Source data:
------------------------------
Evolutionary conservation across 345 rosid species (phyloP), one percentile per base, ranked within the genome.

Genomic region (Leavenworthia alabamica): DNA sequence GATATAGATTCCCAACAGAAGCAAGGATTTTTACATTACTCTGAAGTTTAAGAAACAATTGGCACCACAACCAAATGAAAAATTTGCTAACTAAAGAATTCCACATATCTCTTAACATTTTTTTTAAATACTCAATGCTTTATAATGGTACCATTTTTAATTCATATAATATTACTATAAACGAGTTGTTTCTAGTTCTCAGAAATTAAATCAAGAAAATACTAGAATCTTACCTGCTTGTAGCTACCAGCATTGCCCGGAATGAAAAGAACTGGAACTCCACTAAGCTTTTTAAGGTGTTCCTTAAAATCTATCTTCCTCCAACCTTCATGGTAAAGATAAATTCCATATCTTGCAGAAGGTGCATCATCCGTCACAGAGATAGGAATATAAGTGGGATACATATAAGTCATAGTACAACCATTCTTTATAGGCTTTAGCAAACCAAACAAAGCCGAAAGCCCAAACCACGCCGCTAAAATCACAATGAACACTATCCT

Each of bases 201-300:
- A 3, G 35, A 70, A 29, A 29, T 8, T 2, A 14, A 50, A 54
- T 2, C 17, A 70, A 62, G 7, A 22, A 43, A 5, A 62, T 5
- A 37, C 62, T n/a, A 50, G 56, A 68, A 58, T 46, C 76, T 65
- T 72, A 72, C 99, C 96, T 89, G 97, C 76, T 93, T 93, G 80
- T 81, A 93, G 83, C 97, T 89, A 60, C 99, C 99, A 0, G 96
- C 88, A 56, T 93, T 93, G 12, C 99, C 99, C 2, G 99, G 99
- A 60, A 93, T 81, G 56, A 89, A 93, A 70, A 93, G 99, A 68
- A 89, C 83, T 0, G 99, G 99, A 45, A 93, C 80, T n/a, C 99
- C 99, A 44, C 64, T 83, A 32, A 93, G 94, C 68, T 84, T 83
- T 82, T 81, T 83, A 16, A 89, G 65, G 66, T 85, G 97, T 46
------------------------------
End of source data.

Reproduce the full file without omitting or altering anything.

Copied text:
Evolutionary conservation across 345 rosid species (phyloP), one percentile per base, ranked within the genome.

Genomic region (Leavenworthia alabamica): DNA sequence GATATAGATTCCCAACAGAAGCAAGGATTTTTACATTACTCTGAAGTTTAAGAAACAATTGGCACCACAACCAAATGAAAAATTTGCTAACTAAAGAATTCCACATATCTCTTAACATTTTTTTTAAATACTCAATGCTTTATAATGGTACCATTTTTAATTCATATAATATTACTATAAACGAGTTGTTTCTAGTTCTCAGAAATTAAATCAAGAAAATACTAGAATCTTACCTGCTTGTAGCTACCAGCATTGCCCGGAATGAAAAGAACTGGAACTCCACTAAGCTTTTTAAGGTGTTCCTTAAAATCTATCTTCCTCCAACCTTCATGGTAAAGATAAATTCCATATCTTGCAGAAGGTGCATCATCCGTCACAGAGATAGGAATATAAGTGGGATACATATAAGTCATAGTACAACCATTCTTTATAGGCTTTAGCAAACCAAACAAAGCCGAAAGCCCAAACCACGCCGCTAAAATCACAATGAACACTATCCT

Each of bases 201-300:
- A 3, G 35, A 70, A 29, A 29, T 8, T 2, A 14, A 50, A 54
- T 2, C 17, A 70, A 62, G 7, A 22, A 43, A 5, A 62, T 5
- A 37, C 62, T n/a, A 50, G 56, A 68, A 58, T 46, C 76, T 65
- T 72, A 72, C 99, C 96, T 89, G 97, C 76, T 93, T 93, G 80
- T 81, A 93, G 83, C 97, T 89, A 60, C 99, C 99, A 0, G 96
- C 88, A 56, T 93, T 93, G 12, C 99, C 99, C 2, G 99, G 99
- A 60, A 93, T 81, G 56, A 89, A 93, A 70, A 93, G 99, A 68
- A 89, C 83, T 0, G 99, G 99, A 45, A 93, C 80, T n/a, C 99
- C 99, A 44, C 64, T 83, A 32, A 93, G 94, C 68, T 84, T 83
- T 82, T 81, T 83, A 16, A 89, G 65, G 66, T 85, G 97, T 46